"See, they gave security clearance to all kinds of little weasles way back when, if they had a skill, and could make it back and forth through the gate. Now they know better.

"Benny knew three things: computers, cryptography, and satellite communications. Otherwise, he was a sorry-ass loser who'd basically sell his granny's ass for a quarter. But over here, he had it made. They put him in charge of those radio dishes. He ran the whole thing.

"It eventually came to be called Project Scarecrow."

He downed the contents of his glass again. It was kind of making me sick to watch. I thought he must have a cast-iron stomach or a rock-hard liver or both.

"No, that's not right. I put him in charge.

"Before I was CIA, I was Army Intelligence. And I was his commanding officer. I gave that little creep a shot. I knew what he could do with computers, electronics, codes... Hell, I liked him at one time, despite what a miserable shit he could be.

"I was his friend. I got him the gig.

"So, you might say I'm responsible for all this."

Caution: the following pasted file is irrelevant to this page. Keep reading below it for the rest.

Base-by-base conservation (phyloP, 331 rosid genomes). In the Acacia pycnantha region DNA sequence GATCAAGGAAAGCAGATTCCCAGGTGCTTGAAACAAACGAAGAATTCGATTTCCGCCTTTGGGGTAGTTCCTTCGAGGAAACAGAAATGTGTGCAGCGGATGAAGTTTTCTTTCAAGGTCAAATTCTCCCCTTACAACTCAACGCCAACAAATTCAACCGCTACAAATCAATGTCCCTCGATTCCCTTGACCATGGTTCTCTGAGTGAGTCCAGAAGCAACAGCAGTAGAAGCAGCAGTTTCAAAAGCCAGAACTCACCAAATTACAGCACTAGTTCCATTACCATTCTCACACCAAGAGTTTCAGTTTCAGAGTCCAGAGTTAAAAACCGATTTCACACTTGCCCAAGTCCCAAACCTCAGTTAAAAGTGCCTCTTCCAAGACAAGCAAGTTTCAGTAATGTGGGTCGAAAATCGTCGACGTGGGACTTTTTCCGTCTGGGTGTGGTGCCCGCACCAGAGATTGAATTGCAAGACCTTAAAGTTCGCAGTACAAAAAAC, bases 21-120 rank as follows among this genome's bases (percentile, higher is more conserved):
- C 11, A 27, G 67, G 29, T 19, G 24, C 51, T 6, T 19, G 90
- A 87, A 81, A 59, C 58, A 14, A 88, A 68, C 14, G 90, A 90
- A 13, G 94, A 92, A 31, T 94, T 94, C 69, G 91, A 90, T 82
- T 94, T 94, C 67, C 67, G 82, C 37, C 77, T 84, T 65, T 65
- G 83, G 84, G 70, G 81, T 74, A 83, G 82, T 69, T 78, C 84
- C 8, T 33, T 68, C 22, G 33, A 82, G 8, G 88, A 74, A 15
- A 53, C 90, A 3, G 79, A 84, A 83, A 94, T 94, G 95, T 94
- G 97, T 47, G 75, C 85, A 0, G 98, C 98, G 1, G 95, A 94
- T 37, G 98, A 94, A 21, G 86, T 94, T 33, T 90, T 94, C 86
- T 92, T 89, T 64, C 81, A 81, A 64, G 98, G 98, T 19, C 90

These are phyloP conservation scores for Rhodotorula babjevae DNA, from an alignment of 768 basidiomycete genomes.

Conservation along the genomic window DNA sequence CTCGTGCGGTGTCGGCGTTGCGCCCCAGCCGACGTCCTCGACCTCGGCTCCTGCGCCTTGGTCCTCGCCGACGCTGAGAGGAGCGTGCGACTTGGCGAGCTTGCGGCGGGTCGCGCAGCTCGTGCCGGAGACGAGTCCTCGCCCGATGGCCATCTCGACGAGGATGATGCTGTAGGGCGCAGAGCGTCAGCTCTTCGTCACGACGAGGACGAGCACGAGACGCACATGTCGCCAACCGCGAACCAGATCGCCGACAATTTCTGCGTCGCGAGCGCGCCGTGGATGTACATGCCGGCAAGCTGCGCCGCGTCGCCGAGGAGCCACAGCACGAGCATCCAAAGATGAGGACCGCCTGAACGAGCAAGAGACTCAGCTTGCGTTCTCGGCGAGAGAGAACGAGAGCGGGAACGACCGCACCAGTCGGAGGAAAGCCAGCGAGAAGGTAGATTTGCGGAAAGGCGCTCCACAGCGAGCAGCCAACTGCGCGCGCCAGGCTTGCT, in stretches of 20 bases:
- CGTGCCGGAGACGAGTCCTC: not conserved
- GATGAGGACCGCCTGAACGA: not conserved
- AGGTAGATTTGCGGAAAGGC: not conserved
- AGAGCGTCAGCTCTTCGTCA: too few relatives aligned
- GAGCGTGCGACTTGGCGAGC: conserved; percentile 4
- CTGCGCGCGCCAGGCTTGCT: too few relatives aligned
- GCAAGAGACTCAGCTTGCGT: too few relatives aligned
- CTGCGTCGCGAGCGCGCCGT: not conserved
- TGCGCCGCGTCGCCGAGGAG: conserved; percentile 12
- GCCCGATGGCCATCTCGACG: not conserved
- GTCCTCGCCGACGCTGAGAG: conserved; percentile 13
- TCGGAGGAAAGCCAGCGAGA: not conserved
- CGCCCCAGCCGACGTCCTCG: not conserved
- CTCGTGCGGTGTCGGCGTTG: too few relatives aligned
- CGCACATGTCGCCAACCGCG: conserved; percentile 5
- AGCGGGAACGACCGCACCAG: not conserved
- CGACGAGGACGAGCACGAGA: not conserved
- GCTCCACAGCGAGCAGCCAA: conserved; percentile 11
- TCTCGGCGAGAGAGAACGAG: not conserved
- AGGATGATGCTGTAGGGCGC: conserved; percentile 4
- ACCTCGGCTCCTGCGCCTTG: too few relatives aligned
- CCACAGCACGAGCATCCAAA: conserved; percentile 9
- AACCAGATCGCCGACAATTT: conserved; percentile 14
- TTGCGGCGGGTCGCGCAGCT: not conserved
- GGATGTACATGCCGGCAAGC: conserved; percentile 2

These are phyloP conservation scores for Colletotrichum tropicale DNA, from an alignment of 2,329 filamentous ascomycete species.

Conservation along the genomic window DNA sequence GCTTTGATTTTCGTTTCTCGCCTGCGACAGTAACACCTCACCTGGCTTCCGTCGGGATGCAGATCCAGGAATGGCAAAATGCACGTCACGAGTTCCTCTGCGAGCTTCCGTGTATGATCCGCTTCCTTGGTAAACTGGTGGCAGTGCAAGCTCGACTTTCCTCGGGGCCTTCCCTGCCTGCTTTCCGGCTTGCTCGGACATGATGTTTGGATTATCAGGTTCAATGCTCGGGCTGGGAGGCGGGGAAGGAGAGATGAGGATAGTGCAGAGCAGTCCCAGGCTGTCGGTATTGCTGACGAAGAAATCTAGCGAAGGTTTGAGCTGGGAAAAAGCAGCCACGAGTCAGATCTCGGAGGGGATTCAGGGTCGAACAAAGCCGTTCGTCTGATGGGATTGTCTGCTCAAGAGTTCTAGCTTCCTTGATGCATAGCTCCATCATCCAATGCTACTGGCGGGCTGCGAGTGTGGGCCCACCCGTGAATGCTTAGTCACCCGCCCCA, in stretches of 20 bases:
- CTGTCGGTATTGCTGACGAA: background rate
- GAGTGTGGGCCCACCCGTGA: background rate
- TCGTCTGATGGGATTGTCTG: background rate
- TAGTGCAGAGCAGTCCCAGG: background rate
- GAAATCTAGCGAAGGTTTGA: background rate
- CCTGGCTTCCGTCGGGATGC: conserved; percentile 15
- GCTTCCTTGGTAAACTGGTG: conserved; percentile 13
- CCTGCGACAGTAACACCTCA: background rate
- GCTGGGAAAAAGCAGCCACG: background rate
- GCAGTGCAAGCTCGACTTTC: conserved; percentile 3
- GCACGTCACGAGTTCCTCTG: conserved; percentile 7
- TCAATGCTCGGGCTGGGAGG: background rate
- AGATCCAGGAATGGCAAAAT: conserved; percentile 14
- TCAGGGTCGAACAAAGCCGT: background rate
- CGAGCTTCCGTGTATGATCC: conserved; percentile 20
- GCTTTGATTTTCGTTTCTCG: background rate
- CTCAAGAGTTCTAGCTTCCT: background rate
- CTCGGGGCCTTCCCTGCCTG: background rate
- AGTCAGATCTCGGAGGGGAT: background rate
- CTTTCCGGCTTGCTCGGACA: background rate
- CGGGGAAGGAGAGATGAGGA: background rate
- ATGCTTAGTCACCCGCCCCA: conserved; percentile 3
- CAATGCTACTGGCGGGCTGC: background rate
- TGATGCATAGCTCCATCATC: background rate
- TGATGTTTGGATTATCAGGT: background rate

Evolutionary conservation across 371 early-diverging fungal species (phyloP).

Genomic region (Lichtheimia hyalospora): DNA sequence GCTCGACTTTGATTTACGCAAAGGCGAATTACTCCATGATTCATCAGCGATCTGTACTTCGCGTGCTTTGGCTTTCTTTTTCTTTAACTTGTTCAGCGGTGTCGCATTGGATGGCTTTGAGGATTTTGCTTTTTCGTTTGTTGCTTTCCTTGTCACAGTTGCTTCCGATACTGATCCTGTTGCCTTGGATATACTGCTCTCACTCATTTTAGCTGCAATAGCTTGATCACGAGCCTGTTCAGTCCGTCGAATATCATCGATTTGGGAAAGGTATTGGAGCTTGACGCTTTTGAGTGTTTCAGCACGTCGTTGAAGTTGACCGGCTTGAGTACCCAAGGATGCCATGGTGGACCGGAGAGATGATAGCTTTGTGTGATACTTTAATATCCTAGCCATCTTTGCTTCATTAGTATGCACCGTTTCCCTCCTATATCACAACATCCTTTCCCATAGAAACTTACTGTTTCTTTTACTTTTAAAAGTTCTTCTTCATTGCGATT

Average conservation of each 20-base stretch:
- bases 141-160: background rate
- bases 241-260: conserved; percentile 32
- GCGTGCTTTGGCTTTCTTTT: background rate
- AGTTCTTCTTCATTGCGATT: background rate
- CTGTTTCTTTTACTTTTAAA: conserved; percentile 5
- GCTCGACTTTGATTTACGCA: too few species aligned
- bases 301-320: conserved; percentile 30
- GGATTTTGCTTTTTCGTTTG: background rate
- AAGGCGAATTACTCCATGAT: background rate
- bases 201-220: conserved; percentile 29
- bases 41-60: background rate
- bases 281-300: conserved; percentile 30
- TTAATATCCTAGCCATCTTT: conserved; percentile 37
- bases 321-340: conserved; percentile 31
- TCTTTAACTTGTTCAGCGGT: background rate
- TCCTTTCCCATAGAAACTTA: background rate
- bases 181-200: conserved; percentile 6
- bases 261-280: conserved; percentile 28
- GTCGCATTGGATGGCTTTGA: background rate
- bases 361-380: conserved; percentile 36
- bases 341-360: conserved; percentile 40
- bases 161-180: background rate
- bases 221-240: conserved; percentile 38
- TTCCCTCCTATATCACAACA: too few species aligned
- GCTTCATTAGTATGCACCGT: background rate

He paused and shakily measured out another three shots into his glass.

"They started out as a receiving array, in a meadow outside of Togollu - you saw 'em - six pieces of a radio telescope. We were trying to see what was out there - if the celestial map matched ours at all, or if it was completely different. We'd gotten some surprises there already with a big optical telescope: fifteen planets in the solar system, seven gas giants - two of them binary, and eight earth-sized or smaller.

"From the beginning, we were getting anomalous readings along with the radio data. Soon enough somebody figured out what was going on: the parabolic surfaces were somehow attracting a steady stream of Mickies. But they weren't inhabiting anything; it was like they were playing or something. They'd fly through, and out the other end.

"As soon as Bennie let the Powers That Be know about this, all attention shifted from mapping the sky to pulling in and capturing these wandering souls. The idea was to capture as many of these Mickies as possible and keep them contained, until we could build a giant, fast computer around the housing they were contained in. We were going to build a kind of VR environment for them to interact with the hardware. Ghosts in the machine. People had dreamed for decades of a thinking computing machine. We were going to build it, here. We were going to revive slavery, in other words.